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ExxonMobil expects its investments to generate returns of over 30 percent as it focuses on high-return and cash-generating projects that would allow it to grow its dividend, the U.S. supermajor said ahead of its Investor Day on Wednesday.
Last month, ExxonMobil booked its first annual loss since the 1999 merger of Exxon and Mobil, and the first annual loss in at least 40 years after the pandemic crushed oil demand and prices and led to a huge domestic gas asset impairment.
Exxon plans this year’s capital spending in the range of $16 billion-$19 billion, the company said on its investor day today. Between 2022 and 2025, annual capital expenditure (capex) is currently set at $20 billion-$25 billion, but could change in view of the prevailing market conditions at the time.
One of the world’s biggest oil firms also expects permanent structural savings of $6 billion a year by the end of 2023 compared to 2019.
“Our investments are expected to generate returns of greater than 30 percent,” Darren Woods, chairman and chief executive officer, said in a statement ahead of the annual investor day.
“And 90 percent of our upstream investments in resource additions, including in Guyana, Brazil and the U.S. Permian Basin, generate a 10 percent return at $35 per barrel or less,” Woods noted.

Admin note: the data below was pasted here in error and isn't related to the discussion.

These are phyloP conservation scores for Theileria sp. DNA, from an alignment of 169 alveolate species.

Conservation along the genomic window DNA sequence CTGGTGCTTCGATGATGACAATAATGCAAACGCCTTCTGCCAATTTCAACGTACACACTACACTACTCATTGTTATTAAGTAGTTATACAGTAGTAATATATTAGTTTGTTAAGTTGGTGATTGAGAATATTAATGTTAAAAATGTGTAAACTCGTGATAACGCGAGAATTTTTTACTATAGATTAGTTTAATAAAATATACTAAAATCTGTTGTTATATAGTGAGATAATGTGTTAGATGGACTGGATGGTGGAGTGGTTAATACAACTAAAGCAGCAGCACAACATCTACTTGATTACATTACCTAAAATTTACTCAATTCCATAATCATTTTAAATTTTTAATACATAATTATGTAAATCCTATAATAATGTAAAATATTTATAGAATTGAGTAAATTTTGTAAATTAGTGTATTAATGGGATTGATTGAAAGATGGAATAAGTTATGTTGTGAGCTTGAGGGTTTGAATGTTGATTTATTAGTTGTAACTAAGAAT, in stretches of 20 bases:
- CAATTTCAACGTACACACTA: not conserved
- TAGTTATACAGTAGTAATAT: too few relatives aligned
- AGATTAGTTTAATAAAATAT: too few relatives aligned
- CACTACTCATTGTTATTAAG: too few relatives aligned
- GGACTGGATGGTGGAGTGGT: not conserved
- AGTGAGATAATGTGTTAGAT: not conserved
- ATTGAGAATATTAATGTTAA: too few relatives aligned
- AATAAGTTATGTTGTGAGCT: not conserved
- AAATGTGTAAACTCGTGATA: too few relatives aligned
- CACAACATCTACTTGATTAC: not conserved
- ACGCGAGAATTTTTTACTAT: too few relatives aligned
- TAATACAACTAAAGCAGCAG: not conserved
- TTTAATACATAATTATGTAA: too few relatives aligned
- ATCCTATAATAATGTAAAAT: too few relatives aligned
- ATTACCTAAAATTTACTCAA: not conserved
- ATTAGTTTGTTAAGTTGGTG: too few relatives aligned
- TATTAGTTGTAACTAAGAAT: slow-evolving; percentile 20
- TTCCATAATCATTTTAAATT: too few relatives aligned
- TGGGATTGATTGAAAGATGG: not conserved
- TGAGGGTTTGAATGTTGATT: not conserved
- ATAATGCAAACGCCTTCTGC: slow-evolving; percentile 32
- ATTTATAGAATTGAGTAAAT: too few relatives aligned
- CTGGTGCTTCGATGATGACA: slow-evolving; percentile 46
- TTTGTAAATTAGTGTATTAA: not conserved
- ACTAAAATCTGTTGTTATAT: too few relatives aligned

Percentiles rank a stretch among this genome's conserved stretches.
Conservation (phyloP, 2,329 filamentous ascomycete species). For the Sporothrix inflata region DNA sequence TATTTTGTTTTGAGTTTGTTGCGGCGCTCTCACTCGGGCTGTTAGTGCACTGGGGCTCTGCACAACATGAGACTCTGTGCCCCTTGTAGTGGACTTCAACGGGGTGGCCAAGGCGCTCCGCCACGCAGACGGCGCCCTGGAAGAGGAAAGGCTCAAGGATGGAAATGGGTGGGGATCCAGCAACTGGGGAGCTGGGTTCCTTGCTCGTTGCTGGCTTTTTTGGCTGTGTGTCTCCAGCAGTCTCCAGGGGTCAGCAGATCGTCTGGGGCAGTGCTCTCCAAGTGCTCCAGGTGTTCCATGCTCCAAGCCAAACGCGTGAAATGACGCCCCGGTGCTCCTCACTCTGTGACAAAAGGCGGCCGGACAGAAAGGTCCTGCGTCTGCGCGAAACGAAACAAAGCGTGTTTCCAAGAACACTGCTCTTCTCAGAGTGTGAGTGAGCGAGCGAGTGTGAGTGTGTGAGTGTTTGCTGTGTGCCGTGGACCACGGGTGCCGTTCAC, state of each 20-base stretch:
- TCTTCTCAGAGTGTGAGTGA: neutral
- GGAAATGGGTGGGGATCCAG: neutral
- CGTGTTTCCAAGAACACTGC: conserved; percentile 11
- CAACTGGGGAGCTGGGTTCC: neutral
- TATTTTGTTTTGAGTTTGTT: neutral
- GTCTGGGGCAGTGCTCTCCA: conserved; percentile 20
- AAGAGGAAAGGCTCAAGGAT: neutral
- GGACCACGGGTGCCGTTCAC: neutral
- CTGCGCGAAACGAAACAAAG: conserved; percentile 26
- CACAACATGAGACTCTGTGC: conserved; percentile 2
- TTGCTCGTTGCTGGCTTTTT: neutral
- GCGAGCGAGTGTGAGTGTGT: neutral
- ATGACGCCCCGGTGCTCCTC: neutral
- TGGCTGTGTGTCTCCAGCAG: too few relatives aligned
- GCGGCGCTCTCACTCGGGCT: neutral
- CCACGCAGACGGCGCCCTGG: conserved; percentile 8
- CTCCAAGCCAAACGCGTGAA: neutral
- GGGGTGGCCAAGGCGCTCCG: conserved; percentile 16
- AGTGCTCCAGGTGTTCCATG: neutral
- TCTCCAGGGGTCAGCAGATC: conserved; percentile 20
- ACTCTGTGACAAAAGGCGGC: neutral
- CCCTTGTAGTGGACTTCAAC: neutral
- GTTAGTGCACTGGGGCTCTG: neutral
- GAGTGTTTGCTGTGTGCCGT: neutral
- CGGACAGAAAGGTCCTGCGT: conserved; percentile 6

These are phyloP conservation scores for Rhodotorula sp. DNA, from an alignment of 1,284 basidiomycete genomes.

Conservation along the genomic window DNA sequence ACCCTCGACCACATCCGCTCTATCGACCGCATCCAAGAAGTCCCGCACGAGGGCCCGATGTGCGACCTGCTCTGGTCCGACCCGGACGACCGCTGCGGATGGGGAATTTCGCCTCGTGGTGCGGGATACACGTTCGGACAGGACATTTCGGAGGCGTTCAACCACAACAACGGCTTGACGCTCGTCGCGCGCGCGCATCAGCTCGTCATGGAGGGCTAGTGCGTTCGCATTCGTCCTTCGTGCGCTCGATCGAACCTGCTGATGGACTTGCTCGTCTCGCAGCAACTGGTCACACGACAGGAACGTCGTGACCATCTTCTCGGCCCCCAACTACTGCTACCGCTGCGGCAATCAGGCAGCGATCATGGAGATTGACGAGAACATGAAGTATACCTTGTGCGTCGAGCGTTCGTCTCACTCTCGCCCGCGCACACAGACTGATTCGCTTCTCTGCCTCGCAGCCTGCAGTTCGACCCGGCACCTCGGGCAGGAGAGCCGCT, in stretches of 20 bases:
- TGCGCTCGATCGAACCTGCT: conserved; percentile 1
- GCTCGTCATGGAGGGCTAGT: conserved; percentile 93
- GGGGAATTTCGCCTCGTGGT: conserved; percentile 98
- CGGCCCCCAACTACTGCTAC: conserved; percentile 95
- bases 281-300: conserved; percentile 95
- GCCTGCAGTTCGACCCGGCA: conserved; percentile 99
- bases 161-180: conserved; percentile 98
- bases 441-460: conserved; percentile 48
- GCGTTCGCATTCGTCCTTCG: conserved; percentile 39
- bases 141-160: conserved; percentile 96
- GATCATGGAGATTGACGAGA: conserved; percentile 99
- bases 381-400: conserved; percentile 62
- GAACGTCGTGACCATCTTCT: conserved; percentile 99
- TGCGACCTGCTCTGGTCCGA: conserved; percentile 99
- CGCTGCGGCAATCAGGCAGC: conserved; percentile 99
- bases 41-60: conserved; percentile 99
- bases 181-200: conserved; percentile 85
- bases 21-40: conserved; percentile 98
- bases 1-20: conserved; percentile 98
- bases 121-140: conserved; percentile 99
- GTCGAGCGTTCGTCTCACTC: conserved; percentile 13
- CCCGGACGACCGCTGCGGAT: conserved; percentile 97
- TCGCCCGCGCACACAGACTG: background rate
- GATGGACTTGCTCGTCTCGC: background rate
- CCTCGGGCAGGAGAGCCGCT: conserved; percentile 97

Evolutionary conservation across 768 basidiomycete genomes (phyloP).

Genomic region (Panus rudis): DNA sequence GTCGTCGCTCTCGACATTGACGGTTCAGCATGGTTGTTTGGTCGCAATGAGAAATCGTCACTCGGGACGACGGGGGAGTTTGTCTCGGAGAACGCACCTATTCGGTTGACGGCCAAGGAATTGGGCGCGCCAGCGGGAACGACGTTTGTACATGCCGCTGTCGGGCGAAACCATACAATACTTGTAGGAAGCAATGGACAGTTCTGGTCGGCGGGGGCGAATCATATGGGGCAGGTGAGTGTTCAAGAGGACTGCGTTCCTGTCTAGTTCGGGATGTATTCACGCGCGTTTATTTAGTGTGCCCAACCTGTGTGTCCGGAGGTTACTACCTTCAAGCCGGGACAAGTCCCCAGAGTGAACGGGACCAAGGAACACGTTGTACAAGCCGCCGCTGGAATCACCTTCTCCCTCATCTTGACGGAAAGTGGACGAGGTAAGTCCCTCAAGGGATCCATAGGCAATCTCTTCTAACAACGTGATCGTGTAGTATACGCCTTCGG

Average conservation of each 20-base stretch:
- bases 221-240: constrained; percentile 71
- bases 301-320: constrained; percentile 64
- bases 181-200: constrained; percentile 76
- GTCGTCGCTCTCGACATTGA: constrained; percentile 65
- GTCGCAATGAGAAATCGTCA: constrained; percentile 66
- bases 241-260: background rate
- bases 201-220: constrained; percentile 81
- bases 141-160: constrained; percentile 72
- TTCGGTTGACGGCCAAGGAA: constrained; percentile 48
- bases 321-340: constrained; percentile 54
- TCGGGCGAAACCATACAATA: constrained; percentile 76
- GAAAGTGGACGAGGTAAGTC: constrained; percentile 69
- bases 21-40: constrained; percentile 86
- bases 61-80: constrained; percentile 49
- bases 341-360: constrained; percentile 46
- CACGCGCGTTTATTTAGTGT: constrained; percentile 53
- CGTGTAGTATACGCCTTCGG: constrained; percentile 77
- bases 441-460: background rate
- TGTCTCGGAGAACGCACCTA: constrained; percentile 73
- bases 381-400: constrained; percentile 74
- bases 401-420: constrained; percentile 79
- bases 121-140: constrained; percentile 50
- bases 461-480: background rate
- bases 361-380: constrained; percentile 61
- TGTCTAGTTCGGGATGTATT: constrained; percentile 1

Exxon has been facing increased shareholder pressure to start thinking of its business in the energy transition. Engine No. 1, the new activist investor firm seeking long-term policy changes, sent a letter to Exxon in December demanding that the supermajor reinvent itself for “much-needed change.”
In response to investor pressure, Exxon has said it plans to reduce the intensity of the greenhouse gas emissions from its operated upstream assets by 15 to 20 percent by 2025, in support of the Paris Agreement.
At the Investor Day presentation today, Exxon also outlined plans to boost its development of carbon capture and hydrogen technologies, saying it is “positioned to succeed” in those two areas.
Still, the supermajor said that investment in new oil and gas supply will continue to be needed even in the long term in order to offset depletion of existing reservoirs.
By Tsvetana Paraskova for Oilprice.com
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Tsvetana is a writer for Oilprice.com with over a decade of experience writing for news outlets such as iNVEZZ and SeeNews.